The manufacturers are doing it, and you should be too. They are building online communities revolving around their brand. Now, it is your turn.
Manufacturers like Honda and Chrysler have their own Facebook pages, as well as other social media platforms like Twitter and YouTube where they can interact with their fans. They are engaging people in discussions about the products while their members upload photos of their own vehicles. The Community Managers for these pages are encouraging conversations and interaction. It's a win/win for everyone, and here's why.
Make it About Them
Your community isn't really about you; it's about your customers and focusing on what they like. Like a good host, you let others take the lead. While you may need to supply them with something to get the conversation going such as posting a photo of the latest 300 like Chrysler did, it only took a few moments before that photo was reacted to over 1,500 times and shared more than 88 times in less than 24-hours. It also encouraged others to post their 300 photos.
Because the Community Manager knew what they were doing, they engaged the posters by complimenting their vehicle, asked questions about added aftermarket parts and encouraged others to respond. One question about an aftermarket part engaged four or five more people.
One of the keys to building a community is to reach them emotionally. That is just as easy as letting them talk about their own cars. Open your community up to show off customized vehicles.
Gathering New Members
People are already talking about your dealership, you just have to figure out where. The simplest way might be to google your dealership name and see what comes up. You might find reviews on Yelp or videos on YouTube. No matter where your search goes, you have an opportunity to engage in a conversation and invite people to join your official community.
When your sales team sells a car, make sure that the sales packet includes links to your social networks and invite them to join your family of car owners. You can take photos of new car owners and post them on your Facebook page along with something that personalizes it. "Can't wait to see your vacation photos when you take your new Nissan Rogue to Colorado. Be sure and share with us."
Quality vs Quantity
Always choose quality over quantity. 100 engaged members are better than 1,500 silent members.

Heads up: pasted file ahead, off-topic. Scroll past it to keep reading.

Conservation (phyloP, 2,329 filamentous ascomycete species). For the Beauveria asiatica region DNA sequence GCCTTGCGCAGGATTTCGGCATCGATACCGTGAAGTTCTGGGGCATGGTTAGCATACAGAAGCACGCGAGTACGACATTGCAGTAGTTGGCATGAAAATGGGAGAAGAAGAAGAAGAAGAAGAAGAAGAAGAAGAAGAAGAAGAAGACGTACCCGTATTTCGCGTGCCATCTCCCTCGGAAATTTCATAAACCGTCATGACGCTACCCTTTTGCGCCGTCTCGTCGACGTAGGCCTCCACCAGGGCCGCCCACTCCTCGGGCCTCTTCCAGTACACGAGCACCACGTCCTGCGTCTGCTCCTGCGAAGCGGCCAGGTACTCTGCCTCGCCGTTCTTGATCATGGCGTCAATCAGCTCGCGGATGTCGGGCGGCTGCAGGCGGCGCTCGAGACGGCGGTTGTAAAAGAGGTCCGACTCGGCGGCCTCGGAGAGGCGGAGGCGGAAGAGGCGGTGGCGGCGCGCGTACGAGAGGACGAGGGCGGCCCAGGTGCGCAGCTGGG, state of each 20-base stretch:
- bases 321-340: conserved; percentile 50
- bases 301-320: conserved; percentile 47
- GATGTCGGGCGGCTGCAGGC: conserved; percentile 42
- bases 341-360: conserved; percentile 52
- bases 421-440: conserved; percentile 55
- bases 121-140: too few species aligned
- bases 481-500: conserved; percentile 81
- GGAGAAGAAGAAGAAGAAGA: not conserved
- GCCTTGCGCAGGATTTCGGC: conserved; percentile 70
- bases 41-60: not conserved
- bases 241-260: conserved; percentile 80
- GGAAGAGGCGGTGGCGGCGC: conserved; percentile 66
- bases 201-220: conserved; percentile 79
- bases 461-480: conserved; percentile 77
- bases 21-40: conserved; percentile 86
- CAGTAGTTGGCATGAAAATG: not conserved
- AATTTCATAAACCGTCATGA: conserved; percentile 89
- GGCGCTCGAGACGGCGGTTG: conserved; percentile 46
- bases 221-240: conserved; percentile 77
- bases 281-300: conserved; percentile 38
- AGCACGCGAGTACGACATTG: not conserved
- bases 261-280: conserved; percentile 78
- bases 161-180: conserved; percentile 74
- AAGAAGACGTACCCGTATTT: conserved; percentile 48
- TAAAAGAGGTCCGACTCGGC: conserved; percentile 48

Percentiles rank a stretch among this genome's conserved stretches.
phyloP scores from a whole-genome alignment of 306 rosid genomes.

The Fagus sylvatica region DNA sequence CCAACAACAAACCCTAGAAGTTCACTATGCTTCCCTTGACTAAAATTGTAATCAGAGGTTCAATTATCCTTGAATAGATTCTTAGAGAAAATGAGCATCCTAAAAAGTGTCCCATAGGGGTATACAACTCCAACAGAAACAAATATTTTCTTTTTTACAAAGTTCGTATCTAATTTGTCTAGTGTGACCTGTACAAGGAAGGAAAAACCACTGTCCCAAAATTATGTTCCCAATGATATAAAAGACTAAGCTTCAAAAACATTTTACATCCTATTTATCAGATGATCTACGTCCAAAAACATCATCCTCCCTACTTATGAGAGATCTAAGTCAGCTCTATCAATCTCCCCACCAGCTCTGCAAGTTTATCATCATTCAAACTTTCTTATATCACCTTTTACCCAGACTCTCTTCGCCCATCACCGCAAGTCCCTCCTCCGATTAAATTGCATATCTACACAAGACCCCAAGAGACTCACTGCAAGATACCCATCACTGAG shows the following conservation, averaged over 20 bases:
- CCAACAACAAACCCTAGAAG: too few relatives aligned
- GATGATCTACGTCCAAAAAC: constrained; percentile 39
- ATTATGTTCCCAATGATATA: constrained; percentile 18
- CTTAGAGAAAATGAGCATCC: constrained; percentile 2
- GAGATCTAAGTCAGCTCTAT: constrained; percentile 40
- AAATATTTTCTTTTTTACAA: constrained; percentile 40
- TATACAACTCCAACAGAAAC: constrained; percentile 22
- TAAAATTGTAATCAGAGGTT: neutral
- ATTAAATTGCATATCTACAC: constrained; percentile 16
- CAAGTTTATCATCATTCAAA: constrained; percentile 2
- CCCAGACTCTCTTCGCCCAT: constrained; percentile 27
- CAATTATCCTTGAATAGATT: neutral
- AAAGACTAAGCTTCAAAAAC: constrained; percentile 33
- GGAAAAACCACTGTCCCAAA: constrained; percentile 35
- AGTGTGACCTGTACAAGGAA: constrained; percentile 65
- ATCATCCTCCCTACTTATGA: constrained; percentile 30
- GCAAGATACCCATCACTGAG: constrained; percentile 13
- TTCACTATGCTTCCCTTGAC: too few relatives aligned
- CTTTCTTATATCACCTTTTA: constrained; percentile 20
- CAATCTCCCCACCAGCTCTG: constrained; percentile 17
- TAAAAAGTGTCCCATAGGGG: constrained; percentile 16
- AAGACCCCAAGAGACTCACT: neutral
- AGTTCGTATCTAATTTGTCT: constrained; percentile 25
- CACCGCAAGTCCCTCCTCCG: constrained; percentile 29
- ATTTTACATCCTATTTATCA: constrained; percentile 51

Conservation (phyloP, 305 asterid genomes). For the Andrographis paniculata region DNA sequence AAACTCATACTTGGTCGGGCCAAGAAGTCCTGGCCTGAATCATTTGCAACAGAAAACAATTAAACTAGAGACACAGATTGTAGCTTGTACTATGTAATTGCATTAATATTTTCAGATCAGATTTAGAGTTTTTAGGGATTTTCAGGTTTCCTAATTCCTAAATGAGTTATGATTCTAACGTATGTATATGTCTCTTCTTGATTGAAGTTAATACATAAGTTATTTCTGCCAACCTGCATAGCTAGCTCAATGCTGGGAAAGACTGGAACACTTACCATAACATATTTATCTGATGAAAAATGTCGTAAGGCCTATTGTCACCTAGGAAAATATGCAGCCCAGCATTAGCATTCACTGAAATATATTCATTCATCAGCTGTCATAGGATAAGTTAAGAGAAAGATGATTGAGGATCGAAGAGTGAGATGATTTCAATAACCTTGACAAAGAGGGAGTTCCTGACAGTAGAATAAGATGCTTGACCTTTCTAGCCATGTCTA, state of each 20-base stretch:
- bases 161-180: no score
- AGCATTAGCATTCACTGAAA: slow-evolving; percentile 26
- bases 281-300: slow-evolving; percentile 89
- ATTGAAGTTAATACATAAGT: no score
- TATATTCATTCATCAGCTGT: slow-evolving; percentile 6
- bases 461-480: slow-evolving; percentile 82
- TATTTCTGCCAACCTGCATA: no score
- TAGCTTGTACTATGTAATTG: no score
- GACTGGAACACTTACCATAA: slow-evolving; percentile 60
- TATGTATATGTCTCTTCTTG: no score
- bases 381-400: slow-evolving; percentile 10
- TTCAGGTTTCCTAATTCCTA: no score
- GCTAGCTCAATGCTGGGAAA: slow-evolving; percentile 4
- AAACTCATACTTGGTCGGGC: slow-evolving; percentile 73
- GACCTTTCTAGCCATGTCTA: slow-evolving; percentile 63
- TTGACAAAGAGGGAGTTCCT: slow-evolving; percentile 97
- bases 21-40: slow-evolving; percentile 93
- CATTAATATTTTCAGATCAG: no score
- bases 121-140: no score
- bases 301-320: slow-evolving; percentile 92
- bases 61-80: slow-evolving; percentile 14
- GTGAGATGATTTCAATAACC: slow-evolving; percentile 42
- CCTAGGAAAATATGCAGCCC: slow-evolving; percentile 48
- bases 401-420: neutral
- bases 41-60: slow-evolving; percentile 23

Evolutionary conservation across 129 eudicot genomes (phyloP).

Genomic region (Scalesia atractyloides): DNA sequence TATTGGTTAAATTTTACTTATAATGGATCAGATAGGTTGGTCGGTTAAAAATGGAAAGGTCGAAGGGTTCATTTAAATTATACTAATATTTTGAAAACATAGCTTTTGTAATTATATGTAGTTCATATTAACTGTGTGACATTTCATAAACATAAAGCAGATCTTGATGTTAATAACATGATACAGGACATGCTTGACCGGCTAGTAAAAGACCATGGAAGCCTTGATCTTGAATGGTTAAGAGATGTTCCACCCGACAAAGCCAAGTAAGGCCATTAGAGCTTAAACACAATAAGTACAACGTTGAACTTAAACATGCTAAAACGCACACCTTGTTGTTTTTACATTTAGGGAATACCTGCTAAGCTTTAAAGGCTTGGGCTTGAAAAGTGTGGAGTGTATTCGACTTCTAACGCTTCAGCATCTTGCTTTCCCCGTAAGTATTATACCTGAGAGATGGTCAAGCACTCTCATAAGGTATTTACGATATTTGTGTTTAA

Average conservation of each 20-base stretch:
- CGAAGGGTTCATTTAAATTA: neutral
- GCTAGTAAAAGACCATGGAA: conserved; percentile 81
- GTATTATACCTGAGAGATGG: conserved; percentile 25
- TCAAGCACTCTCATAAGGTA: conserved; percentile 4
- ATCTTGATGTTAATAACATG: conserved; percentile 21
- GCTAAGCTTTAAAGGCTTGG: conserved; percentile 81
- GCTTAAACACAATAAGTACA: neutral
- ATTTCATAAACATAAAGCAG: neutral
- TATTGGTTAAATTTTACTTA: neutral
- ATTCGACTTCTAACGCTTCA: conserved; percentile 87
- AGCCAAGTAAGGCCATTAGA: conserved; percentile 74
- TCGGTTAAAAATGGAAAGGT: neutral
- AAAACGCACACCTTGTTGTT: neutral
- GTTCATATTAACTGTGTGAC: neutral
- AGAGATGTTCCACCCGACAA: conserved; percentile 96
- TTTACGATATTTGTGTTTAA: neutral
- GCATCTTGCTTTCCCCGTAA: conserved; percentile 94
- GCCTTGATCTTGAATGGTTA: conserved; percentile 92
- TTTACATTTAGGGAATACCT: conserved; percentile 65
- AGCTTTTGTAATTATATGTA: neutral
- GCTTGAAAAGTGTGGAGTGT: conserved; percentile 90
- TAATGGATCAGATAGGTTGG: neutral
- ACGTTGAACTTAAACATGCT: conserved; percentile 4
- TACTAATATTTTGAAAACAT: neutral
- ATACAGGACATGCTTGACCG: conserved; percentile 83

It takes time to build a vibrant community, so slow down and get to know everyone as you go along. It is much easier to engage a small number of people you know than a larger group of strangers. "Hey, who wants to see Bob's vacation photos from Colorado in his new Rogue?"
It also makes it easier to connect them to each other when the group is small. Get to know them; get to know their professions and get to know their concerns.
Develop Your Community
As you engage people, you can ask them to do things for you. If you are sponsoring a float in a local parade, ask for volunteers to help build it. If you want to sponsor an art show, ask them if they know people who would be interested in displaying their art.
Other ways that you can bring people into your online community can include giveaways, block parties, test drive marathons, charitable donations and more.
By getting involved in your local community, you will help to build your online community, so don't forget to do meet and greets at the local Chamber of Commerce, sponsor ball teams and give to local charities.
If you have job openings, you can even post them in your Facebook group.
An online community is an extension of your offline community. Both are built by networking.
If you need help and other ideas to build the online automotive community of your car dealership, make sure to reach out to the automotive marketing community specialists of Turbo Marketing Solutions at 1-800-262-0081 every weekday
Melissa Cadieux is the Social Media Manager at Turbo Marketing Solutions and you can email her here or reach her at Turbo Marketing